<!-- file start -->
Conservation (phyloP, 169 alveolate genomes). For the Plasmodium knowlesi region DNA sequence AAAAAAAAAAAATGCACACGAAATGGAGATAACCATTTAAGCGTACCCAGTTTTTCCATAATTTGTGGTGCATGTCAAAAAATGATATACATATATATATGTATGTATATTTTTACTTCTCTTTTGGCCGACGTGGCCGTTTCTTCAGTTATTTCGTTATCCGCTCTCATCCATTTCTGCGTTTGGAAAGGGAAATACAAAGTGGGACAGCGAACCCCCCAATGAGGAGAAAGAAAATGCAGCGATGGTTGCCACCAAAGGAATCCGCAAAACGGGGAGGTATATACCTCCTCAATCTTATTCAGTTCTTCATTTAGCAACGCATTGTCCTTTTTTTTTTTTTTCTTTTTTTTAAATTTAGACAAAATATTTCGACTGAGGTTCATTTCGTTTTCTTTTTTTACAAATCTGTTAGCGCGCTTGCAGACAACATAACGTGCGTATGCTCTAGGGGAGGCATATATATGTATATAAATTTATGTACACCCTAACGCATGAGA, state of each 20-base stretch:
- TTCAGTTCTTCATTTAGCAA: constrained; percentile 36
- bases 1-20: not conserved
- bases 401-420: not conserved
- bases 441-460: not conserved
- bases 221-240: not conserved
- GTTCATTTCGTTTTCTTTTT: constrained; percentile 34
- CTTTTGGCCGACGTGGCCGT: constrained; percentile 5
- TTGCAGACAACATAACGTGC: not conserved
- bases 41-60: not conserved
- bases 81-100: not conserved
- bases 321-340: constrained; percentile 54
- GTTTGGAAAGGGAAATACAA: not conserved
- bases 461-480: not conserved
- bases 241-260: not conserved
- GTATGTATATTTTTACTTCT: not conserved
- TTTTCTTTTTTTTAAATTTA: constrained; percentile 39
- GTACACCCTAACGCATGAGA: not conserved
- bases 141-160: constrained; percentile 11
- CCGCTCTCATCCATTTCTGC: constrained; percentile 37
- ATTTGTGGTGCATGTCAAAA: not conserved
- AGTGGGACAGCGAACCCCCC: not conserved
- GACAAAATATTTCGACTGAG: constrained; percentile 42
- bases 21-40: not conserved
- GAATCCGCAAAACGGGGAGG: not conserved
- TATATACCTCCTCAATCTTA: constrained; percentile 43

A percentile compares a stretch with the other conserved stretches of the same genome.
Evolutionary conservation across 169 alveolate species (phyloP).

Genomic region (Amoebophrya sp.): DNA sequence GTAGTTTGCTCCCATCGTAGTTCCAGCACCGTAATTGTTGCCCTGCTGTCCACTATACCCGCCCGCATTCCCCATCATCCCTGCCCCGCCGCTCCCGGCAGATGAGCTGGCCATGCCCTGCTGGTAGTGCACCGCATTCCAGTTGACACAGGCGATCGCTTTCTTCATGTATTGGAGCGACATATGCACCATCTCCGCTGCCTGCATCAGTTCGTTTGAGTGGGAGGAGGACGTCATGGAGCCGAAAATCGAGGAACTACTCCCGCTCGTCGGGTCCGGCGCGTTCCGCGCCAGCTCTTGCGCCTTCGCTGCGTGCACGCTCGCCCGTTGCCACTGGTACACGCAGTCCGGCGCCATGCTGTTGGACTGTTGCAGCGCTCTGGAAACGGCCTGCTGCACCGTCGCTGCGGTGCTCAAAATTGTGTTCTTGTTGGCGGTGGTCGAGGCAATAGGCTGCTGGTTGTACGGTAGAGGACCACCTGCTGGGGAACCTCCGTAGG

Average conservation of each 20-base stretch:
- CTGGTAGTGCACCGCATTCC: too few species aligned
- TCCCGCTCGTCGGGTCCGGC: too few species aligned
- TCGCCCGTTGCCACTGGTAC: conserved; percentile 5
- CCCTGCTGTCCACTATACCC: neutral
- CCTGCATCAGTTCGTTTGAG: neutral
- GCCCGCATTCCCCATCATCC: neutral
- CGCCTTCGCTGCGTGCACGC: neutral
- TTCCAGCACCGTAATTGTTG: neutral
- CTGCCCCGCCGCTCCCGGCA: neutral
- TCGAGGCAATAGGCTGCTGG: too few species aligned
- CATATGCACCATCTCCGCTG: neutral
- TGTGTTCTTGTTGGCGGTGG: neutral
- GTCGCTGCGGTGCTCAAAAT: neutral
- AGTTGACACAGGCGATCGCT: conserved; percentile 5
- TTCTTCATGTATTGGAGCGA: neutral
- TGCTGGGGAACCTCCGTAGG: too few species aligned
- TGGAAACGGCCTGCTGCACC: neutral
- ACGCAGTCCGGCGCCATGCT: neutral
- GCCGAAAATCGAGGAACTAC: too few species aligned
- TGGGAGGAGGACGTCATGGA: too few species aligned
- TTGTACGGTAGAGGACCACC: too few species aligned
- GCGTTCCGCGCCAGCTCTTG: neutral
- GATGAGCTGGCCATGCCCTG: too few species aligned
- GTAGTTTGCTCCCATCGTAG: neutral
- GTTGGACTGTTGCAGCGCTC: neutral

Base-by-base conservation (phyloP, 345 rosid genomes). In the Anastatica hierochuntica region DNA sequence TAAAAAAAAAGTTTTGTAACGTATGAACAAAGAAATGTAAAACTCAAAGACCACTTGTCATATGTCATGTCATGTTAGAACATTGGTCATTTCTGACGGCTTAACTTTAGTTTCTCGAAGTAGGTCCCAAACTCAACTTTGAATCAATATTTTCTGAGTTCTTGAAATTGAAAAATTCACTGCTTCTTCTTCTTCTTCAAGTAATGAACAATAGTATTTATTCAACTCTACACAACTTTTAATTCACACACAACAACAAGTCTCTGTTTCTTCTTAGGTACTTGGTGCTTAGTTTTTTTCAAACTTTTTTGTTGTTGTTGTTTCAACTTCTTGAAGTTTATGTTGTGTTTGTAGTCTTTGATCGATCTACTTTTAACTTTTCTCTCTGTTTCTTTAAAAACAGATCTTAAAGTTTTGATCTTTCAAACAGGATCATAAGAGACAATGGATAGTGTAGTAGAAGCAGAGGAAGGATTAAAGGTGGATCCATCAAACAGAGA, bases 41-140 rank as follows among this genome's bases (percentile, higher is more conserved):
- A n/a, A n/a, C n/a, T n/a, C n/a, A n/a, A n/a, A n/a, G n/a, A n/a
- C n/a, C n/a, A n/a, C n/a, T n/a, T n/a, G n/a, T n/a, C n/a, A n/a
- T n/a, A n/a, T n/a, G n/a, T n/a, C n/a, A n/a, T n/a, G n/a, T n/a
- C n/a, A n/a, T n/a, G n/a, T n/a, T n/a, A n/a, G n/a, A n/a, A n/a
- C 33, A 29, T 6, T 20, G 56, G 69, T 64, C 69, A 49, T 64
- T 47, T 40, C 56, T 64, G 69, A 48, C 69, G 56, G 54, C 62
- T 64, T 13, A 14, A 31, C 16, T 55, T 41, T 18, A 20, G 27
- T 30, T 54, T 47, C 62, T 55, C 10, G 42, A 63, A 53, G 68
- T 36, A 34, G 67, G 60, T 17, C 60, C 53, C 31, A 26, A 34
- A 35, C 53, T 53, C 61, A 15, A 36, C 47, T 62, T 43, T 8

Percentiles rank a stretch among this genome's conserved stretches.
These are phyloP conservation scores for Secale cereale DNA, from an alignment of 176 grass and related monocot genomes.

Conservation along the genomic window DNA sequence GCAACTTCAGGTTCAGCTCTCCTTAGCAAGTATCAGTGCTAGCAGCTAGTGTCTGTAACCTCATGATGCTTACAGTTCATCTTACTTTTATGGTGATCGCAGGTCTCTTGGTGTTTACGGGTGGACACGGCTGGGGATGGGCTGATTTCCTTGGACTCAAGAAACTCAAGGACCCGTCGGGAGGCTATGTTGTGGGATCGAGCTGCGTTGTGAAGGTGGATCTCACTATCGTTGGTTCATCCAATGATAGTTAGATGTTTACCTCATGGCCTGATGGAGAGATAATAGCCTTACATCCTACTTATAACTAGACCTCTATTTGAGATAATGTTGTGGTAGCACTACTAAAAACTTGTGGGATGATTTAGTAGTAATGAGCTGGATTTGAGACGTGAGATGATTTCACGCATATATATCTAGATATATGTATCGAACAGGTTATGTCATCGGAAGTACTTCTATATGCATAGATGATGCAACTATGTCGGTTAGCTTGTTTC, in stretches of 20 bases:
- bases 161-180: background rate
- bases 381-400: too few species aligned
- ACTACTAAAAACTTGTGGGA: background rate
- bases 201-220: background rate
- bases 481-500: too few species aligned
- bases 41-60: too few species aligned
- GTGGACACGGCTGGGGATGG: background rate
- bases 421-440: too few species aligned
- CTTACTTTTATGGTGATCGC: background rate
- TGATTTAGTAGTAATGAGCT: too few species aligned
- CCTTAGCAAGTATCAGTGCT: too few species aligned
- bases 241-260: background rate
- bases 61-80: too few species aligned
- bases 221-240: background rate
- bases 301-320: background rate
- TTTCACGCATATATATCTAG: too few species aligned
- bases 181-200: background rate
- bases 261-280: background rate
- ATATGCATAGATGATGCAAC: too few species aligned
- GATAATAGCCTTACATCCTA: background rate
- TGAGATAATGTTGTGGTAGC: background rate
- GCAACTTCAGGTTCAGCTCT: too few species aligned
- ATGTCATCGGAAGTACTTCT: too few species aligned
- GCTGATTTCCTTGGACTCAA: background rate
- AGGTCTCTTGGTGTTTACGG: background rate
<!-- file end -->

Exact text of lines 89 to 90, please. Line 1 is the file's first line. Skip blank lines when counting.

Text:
- GATAATAGCCTTACATCCTA: background rate
- TGAGATAATGTTGTGGTAGC: background rate